The massive asset management firm Fidelity Investments has announced sweeping changes to its fee structure and investment minimums in many of its index fund offerings, the company said on Tuesday.
Apart from decreasing investment minimums by as much as 90% for some of its products, reduced fees were announced for eight of Fidelity's index mutual funds, with the decline in fees ranging from 0.01% to 0.08% per year. A total of 22 funds saw their investment minimums decrease. All changes will take effect Jan 1.
Fidelity, which boasts $1.6 trillion in assets under management, is competing for investment with companies such as Vanguard, which pioneered the index fund and has been known as a low-cost indexed funds provider for many years. A good example of Vanguard's low-cost strategy would be Vanguard 500 Index Fund Admiral Shares (NASDAQMUTFUND:VFIAX), which tries to replicate the returns of the S&P 500 (SNPINDEX:^GSPC). That fund charges just a 0.05% expense ratio and requires a minimum investment of $10,000.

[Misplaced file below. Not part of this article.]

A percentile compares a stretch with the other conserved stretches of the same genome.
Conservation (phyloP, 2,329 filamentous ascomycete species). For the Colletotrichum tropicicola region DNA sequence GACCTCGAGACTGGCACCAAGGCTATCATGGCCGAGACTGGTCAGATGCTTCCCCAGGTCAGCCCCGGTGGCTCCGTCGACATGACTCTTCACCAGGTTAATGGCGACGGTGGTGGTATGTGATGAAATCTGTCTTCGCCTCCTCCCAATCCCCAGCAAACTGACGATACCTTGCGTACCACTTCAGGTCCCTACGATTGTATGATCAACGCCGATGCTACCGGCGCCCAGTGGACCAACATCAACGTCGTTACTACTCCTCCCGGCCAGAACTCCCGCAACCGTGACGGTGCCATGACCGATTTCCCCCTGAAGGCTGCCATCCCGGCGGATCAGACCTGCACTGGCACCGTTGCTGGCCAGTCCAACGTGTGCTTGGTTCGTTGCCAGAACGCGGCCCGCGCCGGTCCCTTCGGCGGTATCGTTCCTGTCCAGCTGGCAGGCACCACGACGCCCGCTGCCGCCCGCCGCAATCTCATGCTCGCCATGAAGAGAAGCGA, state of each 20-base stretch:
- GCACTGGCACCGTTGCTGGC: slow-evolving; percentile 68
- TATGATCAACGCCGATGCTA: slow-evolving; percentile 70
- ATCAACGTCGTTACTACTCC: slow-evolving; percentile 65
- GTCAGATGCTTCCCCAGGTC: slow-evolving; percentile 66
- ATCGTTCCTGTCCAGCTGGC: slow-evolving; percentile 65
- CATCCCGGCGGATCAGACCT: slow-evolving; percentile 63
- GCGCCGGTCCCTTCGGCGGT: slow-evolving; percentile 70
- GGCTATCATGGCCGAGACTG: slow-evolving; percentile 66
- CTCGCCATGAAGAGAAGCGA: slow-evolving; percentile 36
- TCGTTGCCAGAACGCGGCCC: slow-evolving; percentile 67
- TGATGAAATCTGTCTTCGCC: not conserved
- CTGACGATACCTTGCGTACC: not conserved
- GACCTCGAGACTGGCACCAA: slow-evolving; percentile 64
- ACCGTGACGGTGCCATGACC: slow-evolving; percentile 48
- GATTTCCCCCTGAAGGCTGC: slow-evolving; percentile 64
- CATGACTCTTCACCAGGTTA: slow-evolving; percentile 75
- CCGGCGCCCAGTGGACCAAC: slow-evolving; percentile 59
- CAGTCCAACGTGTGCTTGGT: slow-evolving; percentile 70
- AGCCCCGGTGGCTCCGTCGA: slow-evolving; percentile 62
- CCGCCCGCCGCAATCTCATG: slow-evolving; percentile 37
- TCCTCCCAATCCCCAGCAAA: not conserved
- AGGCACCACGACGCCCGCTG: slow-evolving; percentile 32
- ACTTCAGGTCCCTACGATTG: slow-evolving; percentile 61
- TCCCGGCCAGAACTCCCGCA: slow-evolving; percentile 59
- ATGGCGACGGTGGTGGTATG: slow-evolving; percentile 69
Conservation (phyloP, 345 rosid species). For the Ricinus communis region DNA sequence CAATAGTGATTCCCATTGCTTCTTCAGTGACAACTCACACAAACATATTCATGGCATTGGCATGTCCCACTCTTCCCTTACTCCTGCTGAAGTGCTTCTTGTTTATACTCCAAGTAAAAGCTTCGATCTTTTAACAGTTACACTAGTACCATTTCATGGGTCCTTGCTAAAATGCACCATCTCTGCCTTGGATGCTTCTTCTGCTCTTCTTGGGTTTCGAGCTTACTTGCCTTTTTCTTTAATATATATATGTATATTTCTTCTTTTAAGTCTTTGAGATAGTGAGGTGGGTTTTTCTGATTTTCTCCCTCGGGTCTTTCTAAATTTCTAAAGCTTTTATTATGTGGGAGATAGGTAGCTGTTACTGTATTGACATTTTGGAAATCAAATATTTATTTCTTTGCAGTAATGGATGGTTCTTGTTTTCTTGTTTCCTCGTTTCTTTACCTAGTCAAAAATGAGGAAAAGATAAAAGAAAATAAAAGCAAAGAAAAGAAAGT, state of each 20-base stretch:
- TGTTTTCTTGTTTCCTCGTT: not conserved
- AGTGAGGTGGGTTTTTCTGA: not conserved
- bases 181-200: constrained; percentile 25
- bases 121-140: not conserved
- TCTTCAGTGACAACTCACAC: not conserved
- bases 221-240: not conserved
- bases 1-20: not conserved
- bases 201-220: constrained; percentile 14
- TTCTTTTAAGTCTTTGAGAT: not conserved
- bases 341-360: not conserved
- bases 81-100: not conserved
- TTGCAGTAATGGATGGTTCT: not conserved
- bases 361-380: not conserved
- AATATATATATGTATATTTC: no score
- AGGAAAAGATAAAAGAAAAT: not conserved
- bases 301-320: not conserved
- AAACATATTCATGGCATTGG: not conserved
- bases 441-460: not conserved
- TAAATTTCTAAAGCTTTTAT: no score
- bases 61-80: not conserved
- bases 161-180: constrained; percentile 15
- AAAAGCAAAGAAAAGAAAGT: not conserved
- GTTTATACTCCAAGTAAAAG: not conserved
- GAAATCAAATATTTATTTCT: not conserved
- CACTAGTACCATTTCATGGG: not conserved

Fidelity's Spartan 500 Index Fund (NASDAQMUTFUND:FUSEX), on the other hand, also uses the S&P 500 as a benchmark but charges 0.095% to the smallest investors. The new $2,500 minimum (formerly $10,000) may help to attract a higher volume of customers to the fund.
The Motley Fool has no positions in the stocks mentioned above. Try any of our Foolish newsletter services free for 30 days. We Fools don't all hold the same opinions, but we all believe that considering a diverse range of insights makes us better investors. The Motley Fool has a disclosure policy.